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Wednesday, September 3, 2014

Strategic CSR - Privacy

The debate around spying in the U.S. that has been generated by Edward Snowden has touched on many issues, such as the limits and oversight of government agencies. While important, the article in the url below argues that a more important debate about what this affair says about contemporary capitalism has been largely overlooked:

"… it is not just the NSA that is broken … too many governments, strapped for cash and low on infrastructural imagination, have surrendered their communications networks to technology companies a tad too soon."
In particular, while the abuses by the U.S. spy agencies are condemned, the author highlights what he terms:
"… the much more disturbing trend whereby our personal information – rather than money – becomes the chief way in which we pay for services – and soon, perhaps, everyday objects – that we use?"
In contrast to the general ignorance of the public about the listening and data gathering activities of the government, the author argues that we are willing accomplices when it comes to surrendering our private information (and, therefore, our privacy) to for-profit firms:
"No laws and tools will protect citizens who, inspired by the empowerment fairy tales of Silicon Valley, are rushing to become data entrepreneurs, always on the lookout for new, quicker, more profitable ways to monetise their own data – be it information about their shopping or copies of their genome. These citizens want tools for disclosing their data, not guarding it. Now that every piece of data, no matter how trivial, is also an asset in disguise, they just need to find the right buyer. Or the buyer might find them, offering to create a convenient service paid for by their data – which seems to be Google's model with Gmail, its email service."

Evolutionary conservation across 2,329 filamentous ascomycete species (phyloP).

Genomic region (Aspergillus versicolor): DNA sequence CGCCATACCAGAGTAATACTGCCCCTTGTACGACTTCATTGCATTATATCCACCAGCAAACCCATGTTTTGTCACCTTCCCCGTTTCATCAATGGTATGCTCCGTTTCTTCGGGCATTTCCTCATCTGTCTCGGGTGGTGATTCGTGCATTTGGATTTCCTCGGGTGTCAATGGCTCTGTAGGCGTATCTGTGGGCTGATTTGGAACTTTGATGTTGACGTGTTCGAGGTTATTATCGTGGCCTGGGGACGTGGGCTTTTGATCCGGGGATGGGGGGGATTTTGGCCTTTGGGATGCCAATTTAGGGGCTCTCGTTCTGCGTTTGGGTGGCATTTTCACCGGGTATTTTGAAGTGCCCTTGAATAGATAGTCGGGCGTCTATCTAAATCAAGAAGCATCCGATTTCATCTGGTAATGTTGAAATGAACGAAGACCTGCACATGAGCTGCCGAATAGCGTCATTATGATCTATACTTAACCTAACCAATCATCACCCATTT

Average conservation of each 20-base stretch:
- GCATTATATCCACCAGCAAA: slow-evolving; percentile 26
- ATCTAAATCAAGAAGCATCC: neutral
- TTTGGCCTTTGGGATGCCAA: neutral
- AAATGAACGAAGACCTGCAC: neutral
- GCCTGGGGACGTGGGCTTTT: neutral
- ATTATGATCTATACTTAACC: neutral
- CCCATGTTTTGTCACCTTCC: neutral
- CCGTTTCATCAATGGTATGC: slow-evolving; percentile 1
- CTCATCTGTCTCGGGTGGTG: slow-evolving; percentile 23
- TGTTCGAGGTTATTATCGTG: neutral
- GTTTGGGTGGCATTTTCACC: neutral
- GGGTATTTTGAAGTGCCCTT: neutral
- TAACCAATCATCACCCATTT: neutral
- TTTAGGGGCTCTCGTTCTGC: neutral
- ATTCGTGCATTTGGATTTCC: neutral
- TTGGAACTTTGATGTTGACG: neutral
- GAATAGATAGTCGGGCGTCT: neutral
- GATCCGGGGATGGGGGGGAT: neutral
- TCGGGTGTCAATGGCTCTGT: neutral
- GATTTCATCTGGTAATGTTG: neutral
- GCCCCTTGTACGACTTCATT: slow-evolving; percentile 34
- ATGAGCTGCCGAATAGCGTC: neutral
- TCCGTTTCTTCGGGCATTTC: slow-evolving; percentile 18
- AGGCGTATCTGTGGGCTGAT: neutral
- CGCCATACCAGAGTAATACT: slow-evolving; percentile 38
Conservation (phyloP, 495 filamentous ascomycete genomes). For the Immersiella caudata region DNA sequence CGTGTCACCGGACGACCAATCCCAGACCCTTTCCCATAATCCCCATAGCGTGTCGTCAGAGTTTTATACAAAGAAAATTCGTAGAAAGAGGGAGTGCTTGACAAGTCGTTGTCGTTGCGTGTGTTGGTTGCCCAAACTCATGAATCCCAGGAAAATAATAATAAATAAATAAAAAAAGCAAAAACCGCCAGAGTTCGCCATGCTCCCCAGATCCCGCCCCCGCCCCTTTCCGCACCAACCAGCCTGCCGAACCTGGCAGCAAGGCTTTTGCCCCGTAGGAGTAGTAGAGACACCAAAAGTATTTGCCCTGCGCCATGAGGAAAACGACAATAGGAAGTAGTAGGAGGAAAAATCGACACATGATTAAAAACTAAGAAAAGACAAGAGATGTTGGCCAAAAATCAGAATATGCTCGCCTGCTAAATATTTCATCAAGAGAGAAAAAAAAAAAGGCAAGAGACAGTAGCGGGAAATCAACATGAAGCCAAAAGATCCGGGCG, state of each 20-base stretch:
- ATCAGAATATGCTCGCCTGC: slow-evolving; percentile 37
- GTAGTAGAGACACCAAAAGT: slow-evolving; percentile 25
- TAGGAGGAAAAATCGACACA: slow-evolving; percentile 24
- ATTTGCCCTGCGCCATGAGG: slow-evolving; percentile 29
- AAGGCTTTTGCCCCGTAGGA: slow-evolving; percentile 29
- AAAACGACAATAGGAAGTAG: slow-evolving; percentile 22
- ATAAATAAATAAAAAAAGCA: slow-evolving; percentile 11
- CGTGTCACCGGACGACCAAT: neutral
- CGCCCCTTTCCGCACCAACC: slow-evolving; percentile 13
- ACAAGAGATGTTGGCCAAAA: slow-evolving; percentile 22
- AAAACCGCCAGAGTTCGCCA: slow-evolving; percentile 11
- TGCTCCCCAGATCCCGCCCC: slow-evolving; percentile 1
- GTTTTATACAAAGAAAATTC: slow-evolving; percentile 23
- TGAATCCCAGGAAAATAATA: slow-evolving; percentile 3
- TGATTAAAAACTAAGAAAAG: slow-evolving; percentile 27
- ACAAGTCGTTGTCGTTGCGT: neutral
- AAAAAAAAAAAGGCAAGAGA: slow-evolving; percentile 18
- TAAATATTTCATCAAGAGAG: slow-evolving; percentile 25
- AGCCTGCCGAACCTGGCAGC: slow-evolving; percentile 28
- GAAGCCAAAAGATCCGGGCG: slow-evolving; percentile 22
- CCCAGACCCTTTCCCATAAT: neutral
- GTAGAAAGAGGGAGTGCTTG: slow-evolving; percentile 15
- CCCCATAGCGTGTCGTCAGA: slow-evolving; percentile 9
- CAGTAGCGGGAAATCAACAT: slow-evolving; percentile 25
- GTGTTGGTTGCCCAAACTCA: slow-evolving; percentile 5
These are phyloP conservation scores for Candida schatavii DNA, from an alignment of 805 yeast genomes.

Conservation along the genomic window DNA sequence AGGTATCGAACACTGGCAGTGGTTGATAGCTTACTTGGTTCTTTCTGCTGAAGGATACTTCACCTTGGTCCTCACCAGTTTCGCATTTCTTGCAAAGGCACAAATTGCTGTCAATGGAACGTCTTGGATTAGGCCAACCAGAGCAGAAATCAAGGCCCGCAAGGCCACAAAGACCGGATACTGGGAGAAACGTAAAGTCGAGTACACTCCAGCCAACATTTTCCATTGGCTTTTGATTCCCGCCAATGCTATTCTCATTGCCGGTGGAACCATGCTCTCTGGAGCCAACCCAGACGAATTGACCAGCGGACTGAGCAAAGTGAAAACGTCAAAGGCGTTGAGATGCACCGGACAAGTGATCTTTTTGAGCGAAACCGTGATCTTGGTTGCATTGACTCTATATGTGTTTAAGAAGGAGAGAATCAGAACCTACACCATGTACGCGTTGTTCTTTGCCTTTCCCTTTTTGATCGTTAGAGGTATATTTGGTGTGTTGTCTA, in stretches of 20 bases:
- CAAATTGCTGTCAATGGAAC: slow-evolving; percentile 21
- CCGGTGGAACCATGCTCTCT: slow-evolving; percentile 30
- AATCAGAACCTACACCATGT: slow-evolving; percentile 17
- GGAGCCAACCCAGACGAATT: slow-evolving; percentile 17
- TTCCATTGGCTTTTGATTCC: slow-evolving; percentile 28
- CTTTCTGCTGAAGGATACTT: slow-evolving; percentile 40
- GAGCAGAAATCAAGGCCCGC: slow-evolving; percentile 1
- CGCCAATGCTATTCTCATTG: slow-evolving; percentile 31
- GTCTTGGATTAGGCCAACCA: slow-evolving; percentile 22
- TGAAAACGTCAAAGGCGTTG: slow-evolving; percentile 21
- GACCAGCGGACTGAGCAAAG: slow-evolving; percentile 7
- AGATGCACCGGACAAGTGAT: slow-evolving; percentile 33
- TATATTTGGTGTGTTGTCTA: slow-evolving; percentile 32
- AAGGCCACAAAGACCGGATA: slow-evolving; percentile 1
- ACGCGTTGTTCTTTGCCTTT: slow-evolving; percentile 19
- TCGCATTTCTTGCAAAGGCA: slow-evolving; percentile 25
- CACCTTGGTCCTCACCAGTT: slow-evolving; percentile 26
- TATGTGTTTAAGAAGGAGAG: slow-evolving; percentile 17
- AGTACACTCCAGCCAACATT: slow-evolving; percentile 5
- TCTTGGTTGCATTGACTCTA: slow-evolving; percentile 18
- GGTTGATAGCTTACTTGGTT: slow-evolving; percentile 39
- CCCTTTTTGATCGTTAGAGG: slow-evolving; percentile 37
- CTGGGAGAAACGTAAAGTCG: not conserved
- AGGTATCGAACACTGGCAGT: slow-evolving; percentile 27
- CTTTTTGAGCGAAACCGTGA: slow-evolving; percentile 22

In being willing to surrender our data, we are blind to the long-term consequences for capitalism and democracy of this new form of payment (substituting money for private data, which is then monetized by firms):
"The benefits to consumers are already obvious; the potential costs to citizens are not. As markets in personal information proliferate, so do the externalities – with democracy the main victim."
While new laws might quieten the debate in the short-term, the author presents a compelling case that we are missing the bigger picture that communication technologies are re-structuring our society:
"Unfortunately, these issues are not on today's agenda, in part because many of us have bought into the simplistic narrative – convenient to both Washington and Silicon Valley – that we just need more laws, more tools, more transparency. What Mr Snowden has revealed is the new tension at the very foundations of modern-day capitalism and democratic life. A bit more imagination is needed to resolve it."
Take care
David Chandler & Bill Werther
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The Snowden saga heralds a radical shift in capitalism
By Evgeny Morozov
December 27, 2013
Financial Times
Late Edition – Final